Reducing Government Dependency Is A Good Thing
Reduction in government dependency is something we should celebrate, not lament.
When someone graduates from high school or gets a promotion, we don’t say they’ve lost educational opportunity or their former position. We congratulate them on moving forward. We celebrate their success, right? Shouldn’t we also consider moving from welfare to work a success?
A recent breaking headline for the Associated Press on March 24, 2015 read:
“9,000 Mainers lose food stamps under new rules.”
The article associated with the headline outlined the recent welfare reforms under Maine’s Governor Paul LePage.
More than 9,000 Maine residents have been removed from the state’s food stamp program since Republican Gov. Paul LePage’s administration began enforcing work and volunteer requirements late last year, officials said.
The headline from the AP reads as if moving 9,000 people off of dependency is a negative occurrence. The use of the word “lose” immediately conjures up images of suffering, of loss. This is intentional, and those of us who believe that moving from dependence to self-sufficiency is a positive step should push back against headlines and false media narratives such as this.
Before the reforms, Department of Human Services spokesman David Sorenson said there were about 12,000 able-bodied, childless adults receiving benefits. That number has now been reduced to 2,680 in March of 2015; a decrease of over 77 percent.
Any reduction in dependency on the government should be celebrated, especially a reduction of this magnitude which is truly phenomenal. These are people who were once relying on the government to feed themselves and their families and now, thanks to bold reforms, are becoming more independent. As a society, we should be championing such reforms and celebrating these success stories of people moving forward.
We all want to help lift our fellow Americans out of poverty, and so we should be careful we don’t intentionally or inadvertently encourage staying poor either.
“If you’re on these programs it means you are living in poverty and so the more that we can help incentivize people on that pathway to employment and self-sufficiency the better off they’re going to be,” says Maine DHHS Commissioner Mary Mayhew.
And by helping themselves, they also help society. It is absolutely a step in the right direction, and has more than economic benefits too. Requiring someone to work or volunteer in order to receive assistance also increases participation in community programs and offers volunteers more access to future potential employers.
“This can be a great asset to our communities because there will be a whole new population of volunteers that can raise the capacity of our local non-profits,” says Sarita Field, Community Impact Manager at United Way of Eastern Maine.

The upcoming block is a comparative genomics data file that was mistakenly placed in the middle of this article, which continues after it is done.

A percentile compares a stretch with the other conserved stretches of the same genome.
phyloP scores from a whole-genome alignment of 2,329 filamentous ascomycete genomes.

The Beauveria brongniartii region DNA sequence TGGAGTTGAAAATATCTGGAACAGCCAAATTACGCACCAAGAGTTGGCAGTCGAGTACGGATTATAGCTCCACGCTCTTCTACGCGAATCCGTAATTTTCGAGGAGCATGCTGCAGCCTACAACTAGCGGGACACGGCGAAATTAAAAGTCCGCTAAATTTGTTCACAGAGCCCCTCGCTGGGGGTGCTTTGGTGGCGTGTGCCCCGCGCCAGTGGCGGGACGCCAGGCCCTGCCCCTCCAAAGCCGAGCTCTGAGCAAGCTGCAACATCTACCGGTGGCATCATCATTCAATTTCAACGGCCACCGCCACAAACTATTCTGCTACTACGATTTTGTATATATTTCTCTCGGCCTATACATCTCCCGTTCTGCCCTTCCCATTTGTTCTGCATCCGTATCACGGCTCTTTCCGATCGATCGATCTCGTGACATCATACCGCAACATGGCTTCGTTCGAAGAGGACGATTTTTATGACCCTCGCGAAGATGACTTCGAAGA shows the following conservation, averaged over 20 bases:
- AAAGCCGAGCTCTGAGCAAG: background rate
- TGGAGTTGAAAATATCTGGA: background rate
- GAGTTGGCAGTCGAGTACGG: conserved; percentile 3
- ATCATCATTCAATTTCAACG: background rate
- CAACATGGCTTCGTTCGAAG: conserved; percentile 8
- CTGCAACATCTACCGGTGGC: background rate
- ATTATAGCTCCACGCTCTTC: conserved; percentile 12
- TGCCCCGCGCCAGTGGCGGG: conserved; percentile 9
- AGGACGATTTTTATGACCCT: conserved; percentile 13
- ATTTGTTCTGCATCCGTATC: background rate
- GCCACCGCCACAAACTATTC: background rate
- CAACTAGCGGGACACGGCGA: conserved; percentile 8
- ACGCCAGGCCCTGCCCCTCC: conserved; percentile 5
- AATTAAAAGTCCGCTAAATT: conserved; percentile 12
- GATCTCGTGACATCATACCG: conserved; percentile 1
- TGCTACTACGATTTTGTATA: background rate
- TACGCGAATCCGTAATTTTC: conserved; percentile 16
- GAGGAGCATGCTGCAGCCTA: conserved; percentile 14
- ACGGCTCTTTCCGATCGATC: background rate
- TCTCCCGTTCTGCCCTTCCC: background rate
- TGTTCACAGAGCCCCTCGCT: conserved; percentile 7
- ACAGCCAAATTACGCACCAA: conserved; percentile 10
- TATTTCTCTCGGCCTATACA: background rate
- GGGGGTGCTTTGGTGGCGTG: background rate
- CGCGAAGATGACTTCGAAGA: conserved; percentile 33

Many Maine non-profits have seen an increase in the number of volunteers helping in their programs since the SNAP reforms were implemented.
While on the whole, dependency on food stamps in America continues to rise and workforce participation declines, Maine is reversing that trend.
According to the USDA, there are currently more than 46 million Americans receiving Supplemental Nutrition Assistance Program (SNAP) benefits; an increase in more than 40 percent since 2009.
There are myriad reasons for the growth, but those reasons do not include the economy. In fact, in states like Illinois, unemployment rates are dropping yet food stamp dependency is increasing:
“In Illinois, food-stamp enrollment increased 2.5 percent to 2.08 million between January 2013 and December 2014, an increase of about 50,000 people in a period when the state’s unemployment rate fell from 9.1 percent to 6.2 percent.”
A primary reason food stamp enrollment has exploded is the lack of work requirements now being enforced in the states. Currently, 43 states have at least partial waivers for work requirements; that’s up from just seven states in 2006.
In many states food stamp dependency has increased by over 100 percent since 2004 and has trapped an additional 31 million Americans in poverty. If every state restored work requirements and time limits to match the federal baseline, 4.8 million fewer Americans would be trapped in food stamp dependence.
Restore work requirements and you’ll not only save taxpayers more than $7.1 billion annually, you’ll restore dignity and hope for millions of Americans who are currently trying to survive on what the government believes they’re worth. Let’s start celebrating people graduating from poverty rather than lamenting their escape from a life of reliance on public support. Rather than letting the media control the narrative about those in poverty being permanently dependent let’s start giving everyone the tools to be truly successful. That’s something to be proud of.
Kristina Ribali is the Senior Coalitions Director for the Foundation for Government Accountability. FGA promotes better lives by equipping policymakers with principled strategies to replace failed health and welfare programs.